Program Overview

 

JURIST is launching Phase Two of the JURIST Digital Scholars (JDS) Program this summer as part of its ongoing commitment to connecting students for the global good and nurturing their research interests. We have proposed four challenge areas for our selected scholars to explore ranging from improving access to justice to protecting privacy in the digital age. See the call for applications here. Team submissions are strongly encouraged. To apply, send a proposal and the resume of each team member to JDS Program Director Ruth Wang at jds@jurist.org. Applications submitted by May 23 will receive priority.

What is JURIST

JURIST has been the world's only law school-based news and commentary service since its founding at the University of Pittsburgh in 1996. Now an independent 501(c)(3), it is a unique collaboration of law students, law professors and professional editorial staff deploying 21st-century technology to support the development of robust and inclusive communities by promoting a broader and better understanding of law.


JURIST's rapidly growing network of dedicated law student volunteers from over 29 law schools on five continents works together every day in locations as distant as Los Angeles and Mumbai to connect citizens and policymakers to legal developments, documents and informed analysis they can trust. Accessible to anyone with an internet connection, readers from virtually every country in the world use this information to help them navigate and shape a changing world.


As researchers, writers, editors, developers and social media specialists, JURIST students broaden their intellectual horizons, enhance their communication skills and technical abilities, engage with people of diverse backgrounds, and build personal commitments to service that we hope will enhance and inspire their professional careers for the greater good.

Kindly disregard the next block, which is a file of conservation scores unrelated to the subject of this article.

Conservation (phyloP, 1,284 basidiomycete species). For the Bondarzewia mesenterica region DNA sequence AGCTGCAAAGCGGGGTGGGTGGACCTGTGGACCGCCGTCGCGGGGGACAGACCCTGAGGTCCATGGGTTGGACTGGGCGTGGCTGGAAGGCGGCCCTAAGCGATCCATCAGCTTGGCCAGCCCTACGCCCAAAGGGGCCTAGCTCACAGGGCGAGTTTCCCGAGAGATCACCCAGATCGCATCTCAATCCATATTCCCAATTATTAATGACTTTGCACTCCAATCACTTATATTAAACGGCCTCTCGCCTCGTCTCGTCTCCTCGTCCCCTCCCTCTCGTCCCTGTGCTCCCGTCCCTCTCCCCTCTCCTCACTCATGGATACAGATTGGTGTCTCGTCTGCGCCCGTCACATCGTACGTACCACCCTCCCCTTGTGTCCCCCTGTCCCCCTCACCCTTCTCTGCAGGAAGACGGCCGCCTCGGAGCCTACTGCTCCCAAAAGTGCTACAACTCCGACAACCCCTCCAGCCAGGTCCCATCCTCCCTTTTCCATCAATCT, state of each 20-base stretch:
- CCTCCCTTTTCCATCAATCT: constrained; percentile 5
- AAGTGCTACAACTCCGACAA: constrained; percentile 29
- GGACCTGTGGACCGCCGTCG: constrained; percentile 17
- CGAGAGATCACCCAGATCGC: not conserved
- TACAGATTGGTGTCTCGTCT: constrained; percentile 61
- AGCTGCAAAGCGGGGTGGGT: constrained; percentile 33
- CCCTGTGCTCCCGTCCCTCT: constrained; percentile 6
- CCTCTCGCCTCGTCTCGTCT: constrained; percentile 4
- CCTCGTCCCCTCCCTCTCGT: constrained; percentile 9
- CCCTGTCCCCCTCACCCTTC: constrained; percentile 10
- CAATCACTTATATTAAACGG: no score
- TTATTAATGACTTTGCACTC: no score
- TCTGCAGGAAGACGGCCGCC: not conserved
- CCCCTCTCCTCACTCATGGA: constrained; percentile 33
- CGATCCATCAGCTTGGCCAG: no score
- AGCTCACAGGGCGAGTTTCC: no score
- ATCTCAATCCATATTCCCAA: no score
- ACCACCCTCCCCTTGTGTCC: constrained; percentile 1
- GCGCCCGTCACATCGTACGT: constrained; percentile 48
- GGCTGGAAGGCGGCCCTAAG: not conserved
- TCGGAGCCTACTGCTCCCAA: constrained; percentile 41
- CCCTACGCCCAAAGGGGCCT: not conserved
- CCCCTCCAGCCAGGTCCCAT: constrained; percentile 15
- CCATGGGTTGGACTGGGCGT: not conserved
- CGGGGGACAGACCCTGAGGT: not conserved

Phase One of JDS (Summer 2020)

Soliciting junior scholars in this initial round, we received high-quality applications from students at 16 top schools across the US. We invited the applicants to use JURIST’s extensive archive and Google Analytics data to formulate and test their research proposals, and encouraged them to think broadly about how the projects they proposed could benefit the public and contribute to ongoing conversations in law, technology, and policy.

Based on the quality of those proposals, we selected an inaugural class of 15 JURIST Digital Scholars representing a wide range of technical skills and law and policy interests. This summer the JURIST Digital Scholars hail from:

 

  • Harvard Law School

  • Yale University

  • Stony Brook University

Each member of JDS Class of 2021 designed their own research projects and received mentoring in their chosen specialties. They built meaningful relationships with other Scholars doing complementary work, and shared the results of their investigations with JURIST’s global audience.

Scholars doing more quantitative work used their technical skills to creatively answer complex questions at the intersection of law and policy. Their research explored algorithmic bias, modeled the effectiveness of police reforms, analyzed reader engagement with legal articles, and use analytics to study the public’s understanding of the US Supreme Court. Scholars engaged in more qualitative research explored questions related to data governance and AI, use data and analytics to support research related to competition law, sustainability and trends in media coverage and public support for LGBTQ+ rights.

JDS would not be possible without the generous support of our dedicated team of external program mentors, who have had work and internship experience at Two Sigma, Datadog, Spotify, Facebook, JP Morgan and the US House of Representatives. Inside JURIST, support for JDS has been provided by JURIST Executive Director Megan McKee and JURIST founder and Editor-in-Chief Professor Bernard Hibbitts of the University of Pittsburgh School of Law. 

JURIST is committed to a policy of non-discrimination. We encourage diversity in background and thought and are committed to creating an inclusive learning environment that fosters a range of thought. The ideas and views reflected in the program’s research do not necessarily reflect those of JURIST, its staff, or its donors.